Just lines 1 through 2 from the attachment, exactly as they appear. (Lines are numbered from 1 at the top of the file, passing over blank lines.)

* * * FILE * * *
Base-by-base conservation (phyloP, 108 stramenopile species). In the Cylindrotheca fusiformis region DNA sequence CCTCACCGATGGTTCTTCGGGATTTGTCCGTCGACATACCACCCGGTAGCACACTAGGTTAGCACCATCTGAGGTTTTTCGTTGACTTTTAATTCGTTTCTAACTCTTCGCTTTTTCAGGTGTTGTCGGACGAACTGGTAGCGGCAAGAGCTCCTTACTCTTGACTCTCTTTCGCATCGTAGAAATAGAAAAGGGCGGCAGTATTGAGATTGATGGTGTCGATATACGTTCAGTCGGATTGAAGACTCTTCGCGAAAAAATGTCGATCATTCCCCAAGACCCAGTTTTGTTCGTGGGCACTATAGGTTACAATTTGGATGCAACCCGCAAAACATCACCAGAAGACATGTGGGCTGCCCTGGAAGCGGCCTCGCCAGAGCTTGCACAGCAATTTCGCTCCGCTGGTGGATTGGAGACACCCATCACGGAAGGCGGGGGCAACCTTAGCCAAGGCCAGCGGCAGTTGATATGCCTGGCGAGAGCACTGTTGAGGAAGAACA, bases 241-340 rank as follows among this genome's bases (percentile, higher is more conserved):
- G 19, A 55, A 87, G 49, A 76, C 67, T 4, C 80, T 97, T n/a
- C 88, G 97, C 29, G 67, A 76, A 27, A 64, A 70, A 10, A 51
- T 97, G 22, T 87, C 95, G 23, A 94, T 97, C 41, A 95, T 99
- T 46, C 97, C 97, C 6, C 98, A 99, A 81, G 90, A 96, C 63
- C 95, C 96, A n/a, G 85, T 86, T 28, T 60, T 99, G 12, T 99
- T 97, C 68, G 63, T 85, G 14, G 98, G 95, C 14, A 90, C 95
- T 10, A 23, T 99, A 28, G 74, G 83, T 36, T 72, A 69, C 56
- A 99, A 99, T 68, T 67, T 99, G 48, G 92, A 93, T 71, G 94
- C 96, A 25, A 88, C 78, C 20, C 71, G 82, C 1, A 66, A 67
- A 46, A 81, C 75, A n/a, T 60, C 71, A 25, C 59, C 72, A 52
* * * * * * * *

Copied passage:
Base-by-base conservation (phyloP, 108 stramenopile species). In the Cylindrotheca fusiformis region DNA sequence CCTCACCGATGGTTCTTCGGGATTTGTCCGTCGACATACCACCCGGTAGCACACTAGGTTAGCACCATCTGAGGTTTTTCGTTGACTTTTAATTCGTTTCTAACTCTTCGCTTTTTCAGGTGTTGTCGGACGAACTGGTAGCGGCAAGAGCTCCTTACTCTTGACTCTCTTTCGCATCGTAGAAATAGAAAAGGGCGGCAGTATTGAGATTGATGGTGTCGATATACGTTCAGTCGGATTGAAGACTCTTCGCGAAAAAATGTCGATCATTCCCCAAGACCCAGTTTTGTTCGTGGGCACTATAGGTTACAATTTGGATGCAACCCGCAAAACATCACCAGAAGACATGTGGGCTGCCCTGGAAGCGGCCTCGCCAGAGCTTGCACAGCAATTTCGCTCCGCTGGTGGATTGGAGACACCCATCACGGAAGGCGGGGGCAACCTTAGCCAAGGCCAGCGGCAGTTGATATGCCTGGCGAGAGCACTGTTGAGGAAGAACA, bases 241-340 rank as follows among this genome's bases (percentile, higher is more conserved):
- G 19, A 55, A 87, G 49, A 76, C 67, T 4, C 80, T 97, T n/a